Filling-station philosophy


A down-home view of current events

Leon Smith - Contributing columnist



There were four pickup trucks parked outside the old store building. Inside, three of their owners sat talking philosophy. The fourth stood behind the counter.

“All those lives lost in Las Vegas,” Newsboy said. ”And all those hurt.”

“A country music festival, for crying out loud, “Big Orange added, as he took a sip of his namesake beverage.

“It just doesn’t make sense,” Dr. Pepper added, sipping his own.

“Fifty-nine killed, last I heard,” News said, putting down his paper.

“Like that man who killed John Kennedy,” Big offered. “Got a rifle, hid up in that schoolbook building, and killed the President of the United States .”

“Oswald,” News said, “Lee Harvey Oswald.”

“Wasn’t he was a communist?” Big asked.

“Oswald? Not according to the papers,” News said. “A Dallas homicide captain interviewed him. Asked him flat out, ‘Are you a communist?’ Oswald said ‘No.’”

“What was he then?” Big asked.

“He said he was a Marxist.”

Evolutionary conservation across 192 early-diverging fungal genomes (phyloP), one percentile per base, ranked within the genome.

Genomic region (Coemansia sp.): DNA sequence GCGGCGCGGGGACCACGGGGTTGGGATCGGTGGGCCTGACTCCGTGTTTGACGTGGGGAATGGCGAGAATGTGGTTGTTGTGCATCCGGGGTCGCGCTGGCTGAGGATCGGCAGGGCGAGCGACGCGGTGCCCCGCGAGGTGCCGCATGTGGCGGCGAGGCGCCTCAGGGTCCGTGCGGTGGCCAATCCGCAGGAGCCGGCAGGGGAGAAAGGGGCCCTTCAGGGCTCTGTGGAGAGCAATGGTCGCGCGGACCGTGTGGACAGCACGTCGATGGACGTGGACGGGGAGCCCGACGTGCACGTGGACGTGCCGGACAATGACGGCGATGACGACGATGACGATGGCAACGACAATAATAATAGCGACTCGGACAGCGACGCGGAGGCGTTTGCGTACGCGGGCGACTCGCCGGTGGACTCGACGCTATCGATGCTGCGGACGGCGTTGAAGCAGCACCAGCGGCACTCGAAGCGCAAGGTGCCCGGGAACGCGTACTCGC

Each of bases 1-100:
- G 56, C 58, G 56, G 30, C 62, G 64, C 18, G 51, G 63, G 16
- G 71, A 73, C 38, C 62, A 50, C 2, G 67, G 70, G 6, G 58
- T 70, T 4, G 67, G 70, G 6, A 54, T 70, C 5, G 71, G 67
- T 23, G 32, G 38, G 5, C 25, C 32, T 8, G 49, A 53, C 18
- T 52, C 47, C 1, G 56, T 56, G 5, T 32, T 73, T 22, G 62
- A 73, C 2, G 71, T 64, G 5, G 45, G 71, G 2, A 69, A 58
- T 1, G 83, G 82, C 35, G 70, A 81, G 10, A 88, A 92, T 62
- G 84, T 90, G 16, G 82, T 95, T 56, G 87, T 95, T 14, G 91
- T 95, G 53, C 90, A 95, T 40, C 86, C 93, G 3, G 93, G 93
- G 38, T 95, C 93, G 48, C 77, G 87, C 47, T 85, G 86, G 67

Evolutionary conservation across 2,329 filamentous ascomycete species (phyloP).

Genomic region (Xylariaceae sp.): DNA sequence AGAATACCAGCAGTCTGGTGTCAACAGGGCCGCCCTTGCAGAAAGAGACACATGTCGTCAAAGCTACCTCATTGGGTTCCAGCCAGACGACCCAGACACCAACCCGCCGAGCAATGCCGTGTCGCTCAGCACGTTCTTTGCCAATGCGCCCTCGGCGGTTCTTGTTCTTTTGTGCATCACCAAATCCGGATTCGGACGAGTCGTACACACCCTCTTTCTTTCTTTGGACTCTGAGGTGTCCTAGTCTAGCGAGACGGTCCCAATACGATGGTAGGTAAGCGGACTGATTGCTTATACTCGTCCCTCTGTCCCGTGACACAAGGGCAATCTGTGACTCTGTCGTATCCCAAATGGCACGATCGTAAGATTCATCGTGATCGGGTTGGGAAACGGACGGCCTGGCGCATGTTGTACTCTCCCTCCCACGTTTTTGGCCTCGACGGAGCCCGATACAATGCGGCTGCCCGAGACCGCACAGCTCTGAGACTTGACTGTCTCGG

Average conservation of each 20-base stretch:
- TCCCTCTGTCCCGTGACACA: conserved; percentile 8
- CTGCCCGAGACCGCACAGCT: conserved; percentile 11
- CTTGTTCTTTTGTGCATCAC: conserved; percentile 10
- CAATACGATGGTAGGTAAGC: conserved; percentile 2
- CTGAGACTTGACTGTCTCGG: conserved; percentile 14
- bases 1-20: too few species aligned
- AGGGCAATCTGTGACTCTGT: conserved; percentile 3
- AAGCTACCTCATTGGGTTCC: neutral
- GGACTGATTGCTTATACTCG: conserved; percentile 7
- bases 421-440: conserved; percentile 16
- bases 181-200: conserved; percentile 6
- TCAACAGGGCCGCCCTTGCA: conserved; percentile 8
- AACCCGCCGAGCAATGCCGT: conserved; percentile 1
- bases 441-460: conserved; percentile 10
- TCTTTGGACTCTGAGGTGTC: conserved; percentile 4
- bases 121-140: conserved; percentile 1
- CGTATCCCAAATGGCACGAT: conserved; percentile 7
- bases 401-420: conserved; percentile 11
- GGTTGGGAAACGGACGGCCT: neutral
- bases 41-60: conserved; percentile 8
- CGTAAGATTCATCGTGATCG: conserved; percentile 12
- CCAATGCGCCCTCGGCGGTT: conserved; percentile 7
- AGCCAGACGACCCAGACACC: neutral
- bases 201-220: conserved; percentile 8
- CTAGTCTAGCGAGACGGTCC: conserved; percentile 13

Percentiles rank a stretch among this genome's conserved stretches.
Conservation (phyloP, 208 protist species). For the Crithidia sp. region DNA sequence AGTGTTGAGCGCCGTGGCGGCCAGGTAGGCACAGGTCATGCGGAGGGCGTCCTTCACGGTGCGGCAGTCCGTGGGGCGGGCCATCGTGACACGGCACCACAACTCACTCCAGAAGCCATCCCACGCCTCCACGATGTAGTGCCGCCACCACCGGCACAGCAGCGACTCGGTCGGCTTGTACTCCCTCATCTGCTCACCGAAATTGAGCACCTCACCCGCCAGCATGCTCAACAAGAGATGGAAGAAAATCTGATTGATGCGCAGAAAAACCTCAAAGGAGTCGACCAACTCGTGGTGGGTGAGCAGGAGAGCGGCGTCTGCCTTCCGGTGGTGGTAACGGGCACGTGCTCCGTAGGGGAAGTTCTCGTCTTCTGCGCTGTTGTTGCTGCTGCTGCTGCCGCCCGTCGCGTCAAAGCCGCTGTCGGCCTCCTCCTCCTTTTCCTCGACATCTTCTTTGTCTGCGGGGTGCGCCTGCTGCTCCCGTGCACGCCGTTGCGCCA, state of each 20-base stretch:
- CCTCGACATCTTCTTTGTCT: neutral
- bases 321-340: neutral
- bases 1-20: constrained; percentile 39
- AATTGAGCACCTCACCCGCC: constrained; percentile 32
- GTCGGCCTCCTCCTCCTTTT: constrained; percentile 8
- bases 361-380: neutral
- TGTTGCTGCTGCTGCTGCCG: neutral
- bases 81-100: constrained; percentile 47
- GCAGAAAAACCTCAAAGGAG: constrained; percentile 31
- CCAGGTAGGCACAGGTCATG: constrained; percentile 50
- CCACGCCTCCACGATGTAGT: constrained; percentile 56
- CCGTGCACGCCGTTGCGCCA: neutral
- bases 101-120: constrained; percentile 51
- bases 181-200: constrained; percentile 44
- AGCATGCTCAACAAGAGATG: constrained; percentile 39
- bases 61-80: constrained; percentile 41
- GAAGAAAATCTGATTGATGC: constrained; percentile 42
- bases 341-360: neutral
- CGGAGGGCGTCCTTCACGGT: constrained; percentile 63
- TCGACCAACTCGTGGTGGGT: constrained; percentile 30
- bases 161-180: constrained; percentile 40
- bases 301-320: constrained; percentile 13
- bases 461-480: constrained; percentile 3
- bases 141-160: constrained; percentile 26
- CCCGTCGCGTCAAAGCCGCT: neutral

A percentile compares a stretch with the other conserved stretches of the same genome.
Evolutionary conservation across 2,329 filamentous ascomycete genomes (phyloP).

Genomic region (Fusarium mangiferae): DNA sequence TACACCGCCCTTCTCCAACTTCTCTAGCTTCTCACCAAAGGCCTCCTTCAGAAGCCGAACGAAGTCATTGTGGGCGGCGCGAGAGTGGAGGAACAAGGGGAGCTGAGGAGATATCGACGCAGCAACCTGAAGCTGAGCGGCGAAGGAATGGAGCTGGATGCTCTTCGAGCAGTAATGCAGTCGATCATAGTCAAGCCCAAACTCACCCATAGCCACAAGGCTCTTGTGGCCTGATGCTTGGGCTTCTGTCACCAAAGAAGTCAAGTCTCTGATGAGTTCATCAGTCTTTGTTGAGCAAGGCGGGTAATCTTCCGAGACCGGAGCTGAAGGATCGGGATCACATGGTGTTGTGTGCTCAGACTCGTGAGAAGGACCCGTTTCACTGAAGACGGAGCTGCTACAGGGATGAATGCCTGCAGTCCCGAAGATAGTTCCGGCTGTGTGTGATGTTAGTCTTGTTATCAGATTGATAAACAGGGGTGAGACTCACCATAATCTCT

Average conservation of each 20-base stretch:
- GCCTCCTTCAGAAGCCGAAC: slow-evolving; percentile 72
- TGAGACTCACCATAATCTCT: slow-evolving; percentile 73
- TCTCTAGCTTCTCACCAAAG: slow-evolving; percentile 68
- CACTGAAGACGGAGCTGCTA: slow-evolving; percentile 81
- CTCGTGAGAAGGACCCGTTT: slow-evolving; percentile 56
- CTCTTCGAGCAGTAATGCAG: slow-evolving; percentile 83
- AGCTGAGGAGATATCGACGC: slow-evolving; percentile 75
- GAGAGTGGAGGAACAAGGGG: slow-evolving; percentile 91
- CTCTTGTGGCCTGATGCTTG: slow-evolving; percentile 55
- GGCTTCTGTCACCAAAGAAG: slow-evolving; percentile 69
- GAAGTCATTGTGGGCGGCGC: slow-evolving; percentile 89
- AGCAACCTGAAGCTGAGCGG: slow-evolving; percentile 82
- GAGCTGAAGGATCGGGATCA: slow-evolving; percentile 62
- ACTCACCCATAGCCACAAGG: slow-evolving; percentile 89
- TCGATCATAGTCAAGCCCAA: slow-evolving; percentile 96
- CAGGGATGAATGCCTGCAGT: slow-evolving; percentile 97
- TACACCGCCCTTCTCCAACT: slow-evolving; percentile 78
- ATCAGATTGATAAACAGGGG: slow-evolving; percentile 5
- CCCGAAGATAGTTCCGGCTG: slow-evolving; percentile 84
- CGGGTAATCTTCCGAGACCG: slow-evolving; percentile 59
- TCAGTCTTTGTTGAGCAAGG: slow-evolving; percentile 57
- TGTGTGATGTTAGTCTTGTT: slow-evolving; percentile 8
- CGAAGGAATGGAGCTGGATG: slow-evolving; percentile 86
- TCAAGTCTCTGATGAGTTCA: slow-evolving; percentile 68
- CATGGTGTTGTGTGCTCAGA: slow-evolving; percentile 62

“What’s the difference?” Doc asked.

“Between a Communist and a Marxist?”

Doc nodded.

“A Marxist thinks all there is to life is stuff. He thinks if you wait long enough, there will be a revolution and everybody will get their share.”

“What’s a communist then?” Big asked.

“A communist doesn’t want to wait.”

“Oswald sounds more like a communist to me,” Big said.

“He sure didn’t want to wait,” Doc added. “And he didn’t mind killing to get what he wanted.”

News looked up, remembering. “After he got out on the street, a policeman stopped him. Oswald took out a pistol and killed him, too.”

“I wouldn’t ever be a communist,” said Willow, listening behind the counter in between taking payment for 10 gallons of regular, five pounds of nails, and a Moon Pie.

“Why, Willow?” they smiled.

“Communism doesn’t make any sense.”

“Ah-ight.”

“If you don’t believe me,” she replied, “take all the cash you got, and throw it on the counter.”

“I ain’t gon’ do that,” Big said, clamping his fist over the chest pocket of his overalls.”

“It’s not for real, Big,” she said. “We’re just playing like we’re communists.”

“So,” she continued, “y’all put your money down, then I’ll take mine out of my purse, and I’ll put it down, and we’ll put all that money in a sack. Now we are communists.”

“So, when you need money for a drink or a pack of nabs,” she said, “just get it out of the sack. If you need money for a bag of dog food, just get it out of the sack.”